uncovering ancient Jerusalem

Sights & Sounds from the Site

Walk with my friends and me… Boots clap on the pavement as nearly 20 of us begin earnestly walking our daily, morning route here in Jerusalem. There’s a clamor of excited voices. Fresh sights, fresh sounds. The dark of the night is quickly being overtaken by the morning.

AC students and alumni in Jerusalem headed to the Ophel excavation.

The great moments of this walk come near the end – as we ascend to the Temple Mount area. On a clear day (which is rare) you can see the country of Jordan from the peak of the hill above me.

Over the months, I have become keenly aware that three religions are playing King of the Hill on these ancient mounts. Various Christian cemeteries dot the hill around me. Many Jewish edifices and synagogues stand in the Old City just ahead. A minaret rises from the Kidron Valley to my east, glowing with seemingly-out-of-place neon green bulbs. Ah, Jordan is not visible today – too much dust.

As I trek up one more slight hill and then begin descending on the other side, Al-Aqsa Mosque towers above the landscape – and then the Mount of Olives in the distance, seemingly over its shoulder. The sun is spreading a pale orange blanket on the sky, on a sheet of pink. There is the occasional honk of a car horn somewhere beyond the bend.

When I arrive at the site, I hear the drone of a mechanical arm rising over the excavation site. It’s lifting a couple giant bags of soil and rocks, liberating them from the burden weighing on them for thousands of years. I watch for a moment and absorb the scenery all around, breathe deeply. Enough. Set your bag down and let’s go. Shoes thump on the wooden walkways as we descend to our cubicles of stone and dirt.

From above, the site reminds me of a fair, with temporary tents set up all around. These elevated, netted shades provide us a haven from the sun. The minutes pass as I remove the gray dirt – more like dust in this spot – from a pit.

AC student Chris Eames reveals the past with his pick.

A little later, a convoy of tourists pass the stretch of fence besides our area. Hats, cameras, sunglasses – and most dressed in white, it seems. I continue digging, but overhear the din of sounds as they point and comment. On a few faces, glasses lower as they gaze through the fence. The line is soon gone. Then, the area supervisor walks beside our square, which is steadily lowering. His assistant is with him. They converse in Hebrew about the area beside me. I continue working, dumb to the insights, until he begins speaking to me in English.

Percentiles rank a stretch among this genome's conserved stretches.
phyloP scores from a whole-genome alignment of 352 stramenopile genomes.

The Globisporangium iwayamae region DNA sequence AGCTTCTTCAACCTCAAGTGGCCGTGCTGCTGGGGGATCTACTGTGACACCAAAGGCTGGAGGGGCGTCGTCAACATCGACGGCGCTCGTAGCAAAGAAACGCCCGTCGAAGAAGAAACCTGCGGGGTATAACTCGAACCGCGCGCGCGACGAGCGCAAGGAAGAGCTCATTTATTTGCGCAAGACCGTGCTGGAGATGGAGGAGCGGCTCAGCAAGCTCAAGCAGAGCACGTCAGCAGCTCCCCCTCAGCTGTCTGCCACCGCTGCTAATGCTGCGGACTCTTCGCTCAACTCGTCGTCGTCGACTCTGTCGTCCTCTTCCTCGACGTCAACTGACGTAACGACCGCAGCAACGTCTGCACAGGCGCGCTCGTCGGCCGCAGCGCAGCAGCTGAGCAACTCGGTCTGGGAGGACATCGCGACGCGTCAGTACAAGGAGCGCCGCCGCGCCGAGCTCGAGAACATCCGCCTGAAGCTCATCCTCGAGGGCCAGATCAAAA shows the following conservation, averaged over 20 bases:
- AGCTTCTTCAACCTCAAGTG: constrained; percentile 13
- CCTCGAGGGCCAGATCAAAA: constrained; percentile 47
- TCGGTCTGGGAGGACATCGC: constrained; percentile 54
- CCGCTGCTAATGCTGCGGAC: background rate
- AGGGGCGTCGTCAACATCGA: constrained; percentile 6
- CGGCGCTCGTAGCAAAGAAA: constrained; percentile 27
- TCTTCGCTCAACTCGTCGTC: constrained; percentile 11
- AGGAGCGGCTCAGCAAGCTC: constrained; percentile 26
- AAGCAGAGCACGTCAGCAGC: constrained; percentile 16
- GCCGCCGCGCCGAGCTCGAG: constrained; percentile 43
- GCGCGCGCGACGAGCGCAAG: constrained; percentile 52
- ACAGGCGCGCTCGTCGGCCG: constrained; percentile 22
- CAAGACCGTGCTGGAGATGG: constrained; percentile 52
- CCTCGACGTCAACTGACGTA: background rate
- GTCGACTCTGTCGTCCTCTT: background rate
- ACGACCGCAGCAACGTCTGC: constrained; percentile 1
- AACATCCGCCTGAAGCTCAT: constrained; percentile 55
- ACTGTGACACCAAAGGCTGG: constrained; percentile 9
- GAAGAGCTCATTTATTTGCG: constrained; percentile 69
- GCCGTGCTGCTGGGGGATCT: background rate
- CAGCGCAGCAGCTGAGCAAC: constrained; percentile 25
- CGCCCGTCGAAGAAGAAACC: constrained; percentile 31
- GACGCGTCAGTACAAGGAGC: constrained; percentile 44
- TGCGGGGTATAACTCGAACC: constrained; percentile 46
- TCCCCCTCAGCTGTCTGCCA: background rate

Several meters away, a stone reverberates with a low hum as a dust-covered worker pounds a breach in a stone wall. Before long, a bell rings from above, as if children were being set loose for recess from the classroom. My area supervisor overlooks the dig site from a preserved tower, like a watchman. He calls “Hahf-seh-kah!” It’s break time. Workers from various heights and platforms scamper up, up.

We share conversation over some tea during the break inside a few ancient, open-air rooms of a Byzantine structure – almonds and cookies too.

Then it’s back to the dirt and rubble. We set out to remove the very Earth from beneath our feet. It’s a huge undertaking and it takes every back, every hand, the effort of all. From the echoing hollow of a room out of sight, I soon hear – in a New York accent – “Sha-shehr-eht!” Chain. It’s time for the bucket line.

The bell again. The second time bell means lunch. The gathering to the break area develops even quicker this time.

Another hour or two of getting closer to history… Before closing the “office,” we hear the  Muslim prayers and calls to prayer resound through the valley of Kidron to our east.  The sound booms as it’s voiced from the speakers at the crown of a minaret.

We’re eager for what will develop. I expect a lot more hopeful sights and sounds yet to come.

The Ophel Road is the southernmost boundary of our dig site. We exit along this road every day. It’s common to witness a clogging of the traffic – and when that happens you can expect the horns to sound in a major way.  For a few of the students, when they’re out of the gate, they’re off to the races. It’s a 25 minute walk, but only a 15 minute run – so why not?! “See ya!” It’s over, but we’ll be right back at it tomorrow.